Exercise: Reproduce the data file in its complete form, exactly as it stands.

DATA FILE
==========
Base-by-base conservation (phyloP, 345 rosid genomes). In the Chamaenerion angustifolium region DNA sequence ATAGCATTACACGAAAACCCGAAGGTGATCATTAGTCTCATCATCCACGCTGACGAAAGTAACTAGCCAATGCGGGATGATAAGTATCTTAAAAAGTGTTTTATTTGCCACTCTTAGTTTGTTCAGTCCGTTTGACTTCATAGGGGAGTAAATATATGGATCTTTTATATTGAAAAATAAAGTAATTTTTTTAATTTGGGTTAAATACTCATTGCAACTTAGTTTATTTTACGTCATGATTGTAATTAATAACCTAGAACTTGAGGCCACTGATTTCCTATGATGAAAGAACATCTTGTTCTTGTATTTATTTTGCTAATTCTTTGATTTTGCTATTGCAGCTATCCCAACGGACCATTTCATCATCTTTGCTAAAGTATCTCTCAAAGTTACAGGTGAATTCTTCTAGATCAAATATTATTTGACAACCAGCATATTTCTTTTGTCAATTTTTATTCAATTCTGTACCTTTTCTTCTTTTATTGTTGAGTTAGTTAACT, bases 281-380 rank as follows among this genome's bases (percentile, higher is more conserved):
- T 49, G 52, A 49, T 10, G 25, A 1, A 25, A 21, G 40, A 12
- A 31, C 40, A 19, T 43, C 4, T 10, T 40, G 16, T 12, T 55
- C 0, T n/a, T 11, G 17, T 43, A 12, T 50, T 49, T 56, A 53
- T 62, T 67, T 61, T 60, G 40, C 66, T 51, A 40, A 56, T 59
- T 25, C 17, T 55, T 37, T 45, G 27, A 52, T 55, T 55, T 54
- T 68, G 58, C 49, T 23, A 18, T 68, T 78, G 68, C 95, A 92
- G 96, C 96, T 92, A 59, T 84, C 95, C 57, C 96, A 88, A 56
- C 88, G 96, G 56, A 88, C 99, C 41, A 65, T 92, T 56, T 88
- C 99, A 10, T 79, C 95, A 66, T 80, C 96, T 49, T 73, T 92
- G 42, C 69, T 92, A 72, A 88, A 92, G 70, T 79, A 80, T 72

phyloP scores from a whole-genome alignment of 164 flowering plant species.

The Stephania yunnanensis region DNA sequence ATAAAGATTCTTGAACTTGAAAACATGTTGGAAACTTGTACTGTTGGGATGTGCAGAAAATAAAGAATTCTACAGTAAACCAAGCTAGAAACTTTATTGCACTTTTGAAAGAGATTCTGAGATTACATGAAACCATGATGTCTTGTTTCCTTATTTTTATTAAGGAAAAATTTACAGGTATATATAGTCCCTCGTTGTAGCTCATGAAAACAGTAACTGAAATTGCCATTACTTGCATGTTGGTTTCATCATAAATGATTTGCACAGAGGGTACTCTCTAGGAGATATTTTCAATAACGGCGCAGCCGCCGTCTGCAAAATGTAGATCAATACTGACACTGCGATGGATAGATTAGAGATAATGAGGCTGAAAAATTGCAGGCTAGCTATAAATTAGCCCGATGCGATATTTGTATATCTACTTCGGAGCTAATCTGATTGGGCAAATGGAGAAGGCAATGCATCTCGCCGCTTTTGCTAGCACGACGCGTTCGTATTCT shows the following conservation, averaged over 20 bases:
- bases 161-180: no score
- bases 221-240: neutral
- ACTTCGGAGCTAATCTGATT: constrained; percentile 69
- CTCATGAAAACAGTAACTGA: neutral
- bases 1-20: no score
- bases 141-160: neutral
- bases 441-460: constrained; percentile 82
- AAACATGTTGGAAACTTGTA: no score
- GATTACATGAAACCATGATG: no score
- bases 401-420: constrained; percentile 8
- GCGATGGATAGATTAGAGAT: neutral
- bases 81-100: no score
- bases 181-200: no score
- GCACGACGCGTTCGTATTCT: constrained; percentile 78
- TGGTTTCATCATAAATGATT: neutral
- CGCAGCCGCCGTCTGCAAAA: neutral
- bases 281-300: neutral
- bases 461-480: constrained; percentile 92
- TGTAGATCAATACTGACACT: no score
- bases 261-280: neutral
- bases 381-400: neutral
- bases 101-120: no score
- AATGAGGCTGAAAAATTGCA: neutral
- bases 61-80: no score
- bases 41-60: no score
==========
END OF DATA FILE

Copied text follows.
Base-by-base conservation (phyloP, 345 rosid genomes). In the Chamaenerion angustifolium region DNA sequence ATAGCATTACACGAAAACCCGAAGGTGATCATTAGTCTCATCATCCACGCTGACGAAAGTAACTAGCCAATGCGGGATGATAAGTATCTTAAAAAGTGTTTTATTTGCCACTCTTAGTTTGTTCAGTCCGTTTGACTTCATAGGGGAGTAAATATATGGATCTTTTATATTGAAAAATAAAGTAATTTTTTTAATTTGGGTTAAATACTCATTGCAACTTAGTTTATTTTACGTCATGATTGTAATTAATAACCTAGAACTTGAGGCCACTGATTTCCTATGATGAAAGAACATCTTGTTCTTGTATTTATTTTGCTAATTCTTTGATTTTGCTATTGCAGCTATCCCAACGGACCATTTCATCATCTTTGCTAAAGTATCTCTCAAAGTTACAGGTGAATTCTTCTAGATCAAATATTATTTGACAACCAGCATATTTCTTTTGTCAATTTTTATTCAATTCTGTACCTTTTCTTCTTTTATTGTTGAGTTAGTTAACT, bases 281-380 rank as follows among this genome's bases (percentile, higher is more conserved):
- T 49, G 52, A 49, T 10, G 25, A 1, A 25, A 21, G 40, A 12
- A 31, C 40, A 19, T 43, C 4, T 10, T 40, G 16, T 12, T 55
- C 0, T n/a, T 11, G 17, T 43, A 12, T 50, T 49, T 56, A 53
- T 62, T 67, T 61, T 60, G 40, C 66, T 51, A 40, A 56, T 59
- T 25, C 17, T 55, T 37, T 45, G 27, A 52, T 55, T 55, T 54
- T 68, G 58, C 49, T 23, A 18, T 68, T 78, G 68, C 95, A 92
- G 96, C 96, T 92, A 59, T 84, C 95, C 57, C 96, A 88, A 56
- C 88, G 96, G 56, A 88, C 99, C 41, A 65, T 92, T 56, T 88
- C 99, A 10, T 79, C 95, A 66, T 80, C 96, T 49, T 73, T 92
- G 42, C 69, T 92, A 72, A 88, A 92, G 70, T 79, A 80, T 72

phyloP scores from a whole-genome alignment of 164 flowering plant species.

The Stephania yunnanensis region DNA sequence ATAAAGATTCTTGAACTTGAAAACATGTTGGAAACTTGTACTGTTGGGATGTGCAGAAAATAAAGAATTCTACAGTAAACCAAGCTAGAAACTTTATTGCACTTTTGAAAGAGATTCTGAGATTACATGAAACCATGATGTCTTGTTTCCTTATTTTTATTAAGGAAAAATTTACAGGTATATATAGTCCCTCGTTGTAGCTCATGAAAACAGTAACTGAAATTGCCATTACTTGCATGTTGGTTTCATCATAAATGATTTGCACAGAGGGTACTCTCTAGGAGATATTTTCAATAACGGCGCAGCCGCCGTCTGCAAAATGTAGATCAATACTGACACTGCGATGGATAGATTAGAGATAATGAGGCTGAAAAATTGCAGGCTAGCTATAAATTAGCCCGATGCGATATTTGTATATCTACTTCGGAGCTAATCTGATTGGGCAAATGGAGAAGGCAATGCATCTCGCCGCTTTTGCTAGCACGACGCGTTCGTATTCT shows the following conservation, averaged over 20 bases:
- bases 161-180: no score
- bases 221-240: neutral
- ACTTCGGAGCTAATCTGATT: constrained; percentile 69
- CTCATGAAAACAGTAACTGA: neutral
- bases 1-20: no score
- bases 141-160: neutral
- bases 441-460: constrained; percentile 82
- AAACATGTTGGAAACTTGTA: no score
- GATTACATGAAACCATGATG: no score
- bases 401-420: constrained; percentile 8
- GCGATGGATAGATTAGAGAT: neutral
- bases 81-100: no score
- bases 181-200: no score
- GCACGACGCGTTCGTATTCT: constrained; percentile 78
- TGGTTTCATCATAAATGATT: neutral
- CGCAGCCGCCGTCTGCAAAA: neutral
- bases 281-300: neutral
- bases 461-480: constrained; percentile 92
- TGTAGATCAATACTGACACT: no score
- bases 261-280: neutral
- bases 381-400: neutral
- bases 101-120: no score
- AATGAGGCTGAAAAATTGCA: neutral
- bases 61-80: no score
- bases 41-60: no score